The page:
Suite Francaise consists of the first two sections an uncompleted five-part novel examining life after the German occupation of France in 1940. The novel was written as the events portrayed were actually unfolding and reflects the experiences of Irène Némirovsky and her family.
The first section A Storm In June follows the lives of several disparate families and individuals in the immediate aftermath of the German invasion. We share their experiences as they struggle to find a safe refuge with varying degrees of success – we also meet the people who offer that refuge and their opinions of the influx into their homes.
The second section Dolce focuses on the lives of those who live in an occupied village including local aristocracy, farmers, shopkeepers and the Germans who now live among them. The local residents are left with the choice of resisting or collaborating but no choice about their feelings for their occupiers.
About the Author
Irène Némirovsky was the daughter of a Jewish banker from the Ukraine, Léon Némirovsky. The Némirovskys lived in Saint Petersburg, Russia, where she was brought up by a French gouvernante, almost making French her native tongue. Irène also spoke Yiddish, Basque, Finnish, Polish, and English.
In 1926, Irène married Michel Epstein, a banker, and had two daughters: Denise, born in 1929; and Élisabeth, in 1937. Irène Némirovsky was Jewish, but converted to Catholicism in 1939 and wrote in Candide and Gringoire, two anti-Semitic magazines—perhaps partly to hide the family's Jewish origins and thereby protect their children from growing anti-Semitic persecution.
On July 13, 1942, Irène (then 39) was arrested as a ‘stateless person of Jewish descent’ by French police under the regulations of the German occupation. As she was being taken away, she told her daughters, ‘I am going on a journey now.’ She was transported on July 17 along with 928 other Jewish deportees to Auschwitz. According to official papers, she died a month later of typhus. Her husband was sent to Auschwitz shortly after, and was immediately put to death in a gas chamber.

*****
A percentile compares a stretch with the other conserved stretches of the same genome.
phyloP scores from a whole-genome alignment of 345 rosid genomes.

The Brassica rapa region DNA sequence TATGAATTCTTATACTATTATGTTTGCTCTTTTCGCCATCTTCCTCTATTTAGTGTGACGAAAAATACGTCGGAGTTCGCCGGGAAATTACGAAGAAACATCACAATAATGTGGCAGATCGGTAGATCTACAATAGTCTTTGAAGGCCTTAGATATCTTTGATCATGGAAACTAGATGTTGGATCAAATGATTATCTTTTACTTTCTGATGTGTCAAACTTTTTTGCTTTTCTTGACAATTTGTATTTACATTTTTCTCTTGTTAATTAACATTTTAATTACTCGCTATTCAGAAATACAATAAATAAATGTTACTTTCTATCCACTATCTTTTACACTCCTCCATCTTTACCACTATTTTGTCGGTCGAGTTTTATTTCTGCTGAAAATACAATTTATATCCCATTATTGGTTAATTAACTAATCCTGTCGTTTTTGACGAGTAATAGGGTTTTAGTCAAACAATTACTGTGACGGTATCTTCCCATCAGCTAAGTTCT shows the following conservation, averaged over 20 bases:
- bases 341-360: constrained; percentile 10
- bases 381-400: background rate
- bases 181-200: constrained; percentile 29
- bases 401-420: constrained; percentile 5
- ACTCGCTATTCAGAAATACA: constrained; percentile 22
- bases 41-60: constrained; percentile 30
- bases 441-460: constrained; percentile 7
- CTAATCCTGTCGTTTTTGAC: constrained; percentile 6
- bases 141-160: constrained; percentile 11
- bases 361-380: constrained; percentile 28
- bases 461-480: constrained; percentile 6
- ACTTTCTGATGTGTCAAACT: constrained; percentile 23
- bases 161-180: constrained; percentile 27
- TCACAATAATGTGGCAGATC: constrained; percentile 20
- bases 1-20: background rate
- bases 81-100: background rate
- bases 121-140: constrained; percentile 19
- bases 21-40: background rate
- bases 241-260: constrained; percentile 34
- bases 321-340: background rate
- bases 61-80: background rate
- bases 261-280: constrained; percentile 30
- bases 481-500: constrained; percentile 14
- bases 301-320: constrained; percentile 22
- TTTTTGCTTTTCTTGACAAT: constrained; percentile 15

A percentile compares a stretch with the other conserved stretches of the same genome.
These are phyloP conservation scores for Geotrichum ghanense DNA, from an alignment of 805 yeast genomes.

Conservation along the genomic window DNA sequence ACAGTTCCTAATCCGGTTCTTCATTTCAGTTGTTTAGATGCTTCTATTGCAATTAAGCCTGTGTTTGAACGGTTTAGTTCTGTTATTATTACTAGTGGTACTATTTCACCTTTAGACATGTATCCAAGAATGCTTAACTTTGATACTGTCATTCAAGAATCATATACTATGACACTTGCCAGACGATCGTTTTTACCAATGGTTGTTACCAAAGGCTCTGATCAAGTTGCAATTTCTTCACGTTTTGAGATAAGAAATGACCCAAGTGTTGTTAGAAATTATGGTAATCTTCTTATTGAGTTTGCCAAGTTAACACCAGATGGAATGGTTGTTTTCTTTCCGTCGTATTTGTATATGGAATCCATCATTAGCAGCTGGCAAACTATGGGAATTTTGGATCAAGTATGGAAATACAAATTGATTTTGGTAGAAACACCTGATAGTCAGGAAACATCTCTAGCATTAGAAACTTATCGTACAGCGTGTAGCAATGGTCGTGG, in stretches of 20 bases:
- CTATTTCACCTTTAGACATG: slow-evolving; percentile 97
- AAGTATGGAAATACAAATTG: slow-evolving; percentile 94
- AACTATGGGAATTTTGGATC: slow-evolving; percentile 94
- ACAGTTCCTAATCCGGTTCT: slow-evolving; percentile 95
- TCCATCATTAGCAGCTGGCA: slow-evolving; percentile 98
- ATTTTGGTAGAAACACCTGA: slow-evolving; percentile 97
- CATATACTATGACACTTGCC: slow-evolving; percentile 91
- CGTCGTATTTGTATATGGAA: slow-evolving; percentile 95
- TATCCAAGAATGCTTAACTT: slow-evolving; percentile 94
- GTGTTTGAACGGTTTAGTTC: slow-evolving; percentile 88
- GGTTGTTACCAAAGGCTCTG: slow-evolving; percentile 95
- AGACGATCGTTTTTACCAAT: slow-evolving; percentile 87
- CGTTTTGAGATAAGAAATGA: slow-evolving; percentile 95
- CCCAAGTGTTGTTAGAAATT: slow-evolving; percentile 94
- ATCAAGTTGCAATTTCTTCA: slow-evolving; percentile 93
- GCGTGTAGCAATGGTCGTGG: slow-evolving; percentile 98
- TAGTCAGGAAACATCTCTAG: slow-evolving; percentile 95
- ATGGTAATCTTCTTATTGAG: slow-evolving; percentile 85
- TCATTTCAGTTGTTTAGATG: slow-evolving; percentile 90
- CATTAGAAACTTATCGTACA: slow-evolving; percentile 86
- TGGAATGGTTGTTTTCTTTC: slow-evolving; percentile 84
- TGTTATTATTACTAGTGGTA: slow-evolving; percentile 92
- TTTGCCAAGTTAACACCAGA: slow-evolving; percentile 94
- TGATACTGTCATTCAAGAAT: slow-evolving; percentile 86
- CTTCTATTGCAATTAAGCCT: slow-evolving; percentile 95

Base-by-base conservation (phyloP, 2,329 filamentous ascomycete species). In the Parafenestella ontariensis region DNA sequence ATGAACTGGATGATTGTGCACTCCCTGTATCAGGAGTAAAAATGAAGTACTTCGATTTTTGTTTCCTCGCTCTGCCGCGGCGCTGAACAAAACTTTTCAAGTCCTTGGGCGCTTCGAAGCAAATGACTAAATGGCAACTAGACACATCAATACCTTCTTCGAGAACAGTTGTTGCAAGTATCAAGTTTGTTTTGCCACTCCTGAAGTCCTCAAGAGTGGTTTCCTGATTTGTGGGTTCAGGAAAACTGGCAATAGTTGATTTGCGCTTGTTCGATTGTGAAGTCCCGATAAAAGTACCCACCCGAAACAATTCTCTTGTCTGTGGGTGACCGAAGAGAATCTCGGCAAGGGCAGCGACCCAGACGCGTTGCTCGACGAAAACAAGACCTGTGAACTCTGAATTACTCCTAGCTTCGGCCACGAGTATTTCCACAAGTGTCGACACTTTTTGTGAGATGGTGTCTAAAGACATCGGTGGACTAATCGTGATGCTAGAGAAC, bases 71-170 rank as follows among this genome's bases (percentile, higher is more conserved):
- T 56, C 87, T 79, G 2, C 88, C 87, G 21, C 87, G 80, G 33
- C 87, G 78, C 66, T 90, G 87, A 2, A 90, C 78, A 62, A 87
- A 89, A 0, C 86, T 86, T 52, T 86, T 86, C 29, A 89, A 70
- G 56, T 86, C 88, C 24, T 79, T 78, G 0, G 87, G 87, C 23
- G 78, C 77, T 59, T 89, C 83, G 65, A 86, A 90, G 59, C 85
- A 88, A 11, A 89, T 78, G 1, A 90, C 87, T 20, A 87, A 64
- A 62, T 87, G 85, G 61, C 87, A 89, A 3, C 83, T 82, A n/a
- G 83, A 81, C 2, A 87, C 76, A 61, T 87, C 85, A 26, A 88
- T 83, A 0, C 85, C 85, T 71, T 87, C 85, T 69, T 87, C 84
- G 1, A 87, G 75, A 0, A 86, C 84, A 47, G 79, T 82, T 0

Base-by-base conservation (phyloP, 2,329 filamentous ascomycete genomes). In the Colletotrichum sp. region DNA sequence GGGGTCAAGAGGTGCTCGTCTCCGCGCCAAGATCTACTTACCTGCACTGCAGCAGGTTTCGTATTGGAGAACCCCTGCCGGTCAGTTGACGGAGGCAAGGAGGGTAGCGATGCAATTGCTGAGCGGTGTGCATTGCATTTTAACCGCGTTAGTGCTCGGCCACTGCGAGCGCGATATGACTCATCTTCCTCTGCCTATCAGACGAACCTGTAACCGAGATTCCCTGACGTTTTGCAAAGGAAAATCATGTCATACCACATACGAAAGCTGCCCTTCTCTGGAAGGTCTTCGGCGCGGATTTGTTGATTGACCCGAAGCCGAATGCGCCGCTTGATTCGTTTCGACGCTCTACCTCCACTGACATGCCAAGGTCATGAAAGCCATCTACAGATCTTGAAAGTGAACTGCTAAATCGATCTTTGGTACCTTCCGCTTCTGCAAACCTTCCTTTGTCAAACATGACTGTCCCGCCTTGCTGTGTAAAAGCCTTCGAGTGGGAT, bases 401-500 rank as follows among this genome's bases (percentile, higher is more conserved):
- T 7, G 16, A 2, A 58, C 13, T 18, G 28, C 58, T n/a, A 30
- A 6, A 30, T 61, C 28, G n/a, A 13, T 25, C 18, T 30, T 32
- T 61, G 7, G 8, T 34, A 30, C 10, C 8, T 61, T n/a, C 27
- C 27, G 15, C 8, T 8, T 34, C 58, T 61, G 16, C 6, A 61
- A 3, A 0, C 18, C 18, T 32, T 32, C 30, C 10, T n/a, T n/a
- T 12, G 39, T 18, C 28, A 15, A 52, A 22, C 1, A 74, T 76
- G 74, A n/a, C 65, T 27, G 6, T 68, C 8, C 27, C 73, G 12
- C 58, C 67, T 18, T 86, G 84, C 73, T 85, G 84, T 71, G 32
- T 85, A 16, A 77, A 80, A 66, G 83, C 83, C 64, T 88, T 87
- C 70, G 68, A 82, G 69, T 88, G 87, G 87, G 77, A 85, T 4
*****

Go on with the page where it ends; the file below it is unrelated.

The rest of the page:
Please note that some of these questions will act as spoilers for the book.
1. Suite Francaise was written as the events in the novel were actually taking place. How does the depiction of these events compare with other novels you may have read? Do you think this contemporary resonance is a benefit to the story or would you prefer to read a novel written with the benefit of hindsight?
2. a recurring theme of Storm in June is the consequences of war on works of art and future artistic works. Can the death of a nation’s artistic life be compared to its experiences in wartime? Does the death of art matter in relation to the death of civilians?
3. there is little reference to the experience of French Jews. Is this surprising given the author’s background? Do you think it represents a lack of awareness and understanding of the Holocaust while it was actually occurring?
4. in Chapter 10 of Storm in June the description of the refugees from Paris says ‘there was nothing human left…’ How does this compare with current depictions of refugees?
5. does the act of helping family members absolve you of a duty to help others as Madame Craquant believes? Does a moral imperative to help those seeking refuge actually exist?
6. Corte says ‘A novel should be like a street full of strangers’ and this could describe the narrative of Storm in June. Do you prefer this structure or the more restricted narrative of Dolce?
7. how do you view Lucile’s relations with Lieutenant von Falk? Is she betraying her country and her family? Does she make the right decision at the end of Dolce?
8. is the killing of Lieutenant Bonnet by Benoit an act of war or an act of murder?
9. with reference again to Nemerovsky’s background and experiences does it surprise you that she was able to portray German characters – particularly von Falk – in such a sympathetic manner?
10. Nemerovsky left plans for the next three sections of the novel. How do you think the stories would have developed?